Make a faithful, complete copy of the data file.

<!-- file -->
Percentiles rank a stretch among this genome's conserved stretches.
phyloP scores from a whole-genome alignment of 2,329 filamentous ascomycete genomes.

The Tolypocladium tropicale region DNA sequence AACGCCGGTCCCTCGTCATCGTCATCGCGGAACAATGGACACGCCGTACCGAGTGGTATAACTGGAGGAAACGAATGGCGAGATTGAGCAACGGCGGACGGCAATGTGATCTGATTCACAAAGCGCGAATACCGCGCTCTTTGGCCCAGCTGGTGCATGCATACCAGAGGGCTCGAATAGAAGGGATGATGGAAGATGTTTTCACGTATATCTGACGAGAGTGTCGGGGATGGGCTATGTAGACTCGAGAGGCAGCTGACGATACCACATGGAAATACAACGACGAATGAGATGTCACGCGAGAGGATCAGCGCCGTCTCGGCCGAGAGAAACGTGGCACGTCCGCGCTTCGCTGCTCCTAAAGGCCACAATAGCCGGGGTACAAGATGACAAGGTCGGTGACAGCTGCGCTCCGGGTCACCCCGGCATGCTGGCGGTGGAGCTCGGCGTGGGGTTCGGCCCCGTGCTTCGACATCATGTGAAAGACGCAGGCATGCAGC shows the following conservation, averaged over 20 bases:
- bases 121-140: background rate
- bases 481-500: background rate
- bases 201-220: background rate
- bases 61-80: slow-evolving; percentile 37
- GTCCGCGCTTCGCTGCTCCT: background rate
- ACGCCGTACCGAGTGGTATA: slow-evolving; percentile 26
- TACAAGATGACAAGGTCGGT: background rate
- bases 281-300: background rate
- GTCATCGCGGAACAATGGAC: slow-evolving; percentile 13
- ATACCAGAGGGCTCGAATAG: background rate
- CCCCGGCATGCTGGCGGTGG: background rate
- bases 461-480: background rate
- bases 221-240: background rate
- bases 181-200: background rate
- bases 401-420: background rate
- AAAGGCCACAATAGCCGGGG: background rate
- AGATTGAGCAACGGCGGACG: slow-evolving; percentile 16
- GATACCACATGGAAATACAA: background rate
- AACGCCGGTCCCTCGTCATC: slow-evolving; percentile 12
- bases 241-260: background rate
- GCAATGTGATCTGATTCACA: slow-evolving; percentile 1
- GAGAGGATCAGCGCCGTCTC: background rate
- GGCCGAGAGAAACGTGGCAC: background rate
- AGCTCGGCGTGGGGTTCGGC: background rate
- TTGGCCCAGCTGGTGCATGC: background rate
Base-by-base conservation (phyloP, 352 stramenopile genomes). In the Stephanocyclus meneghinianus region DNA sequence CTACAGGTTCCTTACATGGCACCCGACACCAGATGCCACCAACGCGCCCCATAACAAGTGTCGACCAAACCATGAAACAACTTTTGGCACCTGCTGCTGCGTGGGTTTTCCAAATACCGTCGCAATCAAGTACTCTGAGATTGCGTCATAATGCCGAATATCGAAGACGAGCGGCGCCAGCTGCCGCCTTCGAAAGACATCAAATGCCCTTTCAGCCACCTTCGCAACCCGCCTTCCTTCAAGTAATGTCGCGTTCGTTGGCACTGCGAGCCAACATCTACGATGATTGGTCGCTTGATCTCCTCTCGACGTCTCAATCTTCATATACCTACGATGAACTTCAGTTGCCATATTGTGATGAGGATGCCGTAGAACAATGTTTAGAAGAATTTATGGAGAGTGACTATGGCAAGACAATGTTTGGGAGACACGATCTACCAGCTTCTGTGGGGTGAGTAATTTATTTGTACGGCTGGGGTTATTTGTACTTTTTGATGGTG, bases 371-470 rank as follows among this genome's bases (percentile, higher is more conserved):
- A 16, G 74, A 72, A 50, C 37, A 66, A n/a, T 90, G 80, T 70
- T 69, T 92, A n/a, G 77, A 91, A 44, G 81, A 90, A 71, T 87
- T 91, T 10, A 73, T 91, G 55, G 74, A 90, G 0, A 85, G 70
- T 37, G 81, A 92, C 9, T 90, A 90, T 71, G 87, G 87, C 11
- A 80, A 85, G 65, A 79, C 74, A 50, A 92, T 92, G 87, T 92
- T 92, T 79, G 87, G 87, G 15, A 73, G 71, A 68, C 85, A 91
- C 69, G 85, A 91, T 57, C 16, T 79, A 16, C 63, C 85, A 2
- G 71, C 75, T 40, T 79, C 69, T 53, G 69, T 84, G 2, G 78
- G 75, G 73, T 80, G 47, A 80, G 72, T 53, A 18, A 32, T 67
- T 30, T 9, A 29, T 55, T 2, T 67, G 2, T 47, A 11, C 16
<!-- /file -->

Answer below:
Percentiles rank a stretch among this genome's conserved stretches.
phyloP scores from a whole-genome alignment of 2,329 filamentous ascomycete genomes.

The Tolypocladium tropicale region DNA sequence AACGCCGGTCCCTCGTCATCGTCATCGCGGAACAATGGACACGCCGTACCGAGTGGTATAACTGGAGGAAACGAATGGCGAGATTGAGCAACGGCGGACGGCAATGTGATCTGATTCACAAAGCGCGAATACCGCGCTCTTTGGCCCAGCTGGTGCATGCATACCAGAGGGCTCGAATAGAAGGGATGATGGAAGATGTTTTCACGTATATCTGACGAGAGTGTCGGGGATGGGCTATGTAGACTCGAGAGGCAGCTGACGATACCACATGGAAATACAACGACGAATGAGATGTCACGCGAGAGGATCAGCGCCGTCTCGGCCGAGAGAAACGTGGCACGTCCGCGCTTCGCTGCTCCTAAAGGCCACAATAGCCGGGGTACAAGATGACAAGGTCGGTGACAGCTGCGCTCCGGGTCACCCCGGCATGCTGGCGGTGGAGCTCGGCGTGGGGTTCGGCCCCGTGCTTCGACATCATGTGAAAGACGCAGGCATGCAGC shows the following conservation, averaged over 20 bases:
- bases 121-140: background rate
- bases 481-500: background rate
- bases 201-220: background rate
- bases 61-80: slow-evolving; percentile 37
- GTCCGCGCTTCGCTGCTCCT: background rate
- ACGCCGTACCGAGTGGTATA: slow-evolving; percentile 26
- TACAAGATGACAAGGTCGGT: background rate
- bases 281-300: background rate
- GTCATCGCGGAACAATGGAC: slow-evolving; percentile 13
- ATACCAGAGGGCTCGAATAG: background rate
- CCCCGGCATGCTGGCGGTGG: background rate
- bases 461-480: background rate
- bases 221-240: background rate
- bases 181-200: background rate
- bases 401-420: background rate
- AAAGGCCACAATAGCCGGGG: background rate
- AGATTGAGCAACGGCGGACG: slow-evolving; percentile 16
- GATACCACATGGAAATACAA: background rate
- AACGCCGGTCCCTCGTCATC: slow-evolving; percentile 12
- bases 241-260: background rate
- GCAATGTGATCTGATTCACA: slow-evolving; percentile 1
- GAGAGGATCAGCGCCGTCTC: background rate
- GGCCGAGAGAAACGTGGCAC: background rate
- AGCTCGGCGTGGGGTTCGGC: background rate
- TTGGCCCAGCTGGTGCATGC: background rate
Base-by-base conservation (phyloP, 352 stramenopile genomes). In the Stephanocyclus meneghinianus region DNA sequence CTACAGGTTCCTTACATGGCACCCGACACCAGATGCCACCAACGCGCCCCATAACAAGTGTCGACCAAACCATGAAACAACTTTTGGCACCTGCTGCTGCGTGGGTTTTCCAAATACCGTCGCAATCAAGTACTCTGAGATTGCGTCATAATGCCGAATATCGAAGACGAGCGGCGCCAGCTGCCGCCTTCGAAAGACATCAAATGCCCTTTCAGCCACCTTCGCAACCCGCCTTCCTTCAAGTAATGTCGCGTTCGTTGGCACTGCGAGCCAACATCTACGATGATTGGTCGCTTGATCTCCTCTCGACGTCTCAATCTTCATATACCTACGATGAACTTCAGTTGCCATATTGTGATGAGGATGCCGTAGAACAATGTTTAGAAGAATTTATGGAGAGTGACTATGGCAAGACAATGTTTGGGAGACACGATCTACCAGCTTCTGTGGGGTGAGTAATTTATTTGTACGGCTGGGGTTATTTGTACTTTTTGATGGTG, bases 371-470 rank as follows among this genome's bases (percentile, higher is more conserved):
- A 16, G 74, A 72, A 50, C 37, A 66, A n/a, T 90, G 80, T 70
- T 69, T 92, A n/a, G 77, A 91, A 44, G 81, A 90, A 71, T 87
- T 91, T 10, A 73, T 91, G 55, G 74, A 90, G 0, A 85, G 70
- T 37, G 81, A 92, C 9, T 90, A 90, T 71, G 87, G 87, C 11
- A 80, A 85, G 65, A 79, C 74, A 50, A 92, T 92, G 87, T 92
- T 92, T 79, G 87, G 87, G 15, A 73, G 71, A 68, C 85, A 91
- C 69, G 85, A 91, T 57, C 16, T 79, A 16, C 63, C 85, A 2
- G 71, C 75, T 40, T 79, C 69, T 53, G 69, T 84, G 2, G 78
- G 75, G 73, T 80, G 47, A 80, G 72, T 53, A 18, A 32, T 67
- T 30, T 9, A 29, T 55, T 2, T 67, G 2, T 47, A 11, C 16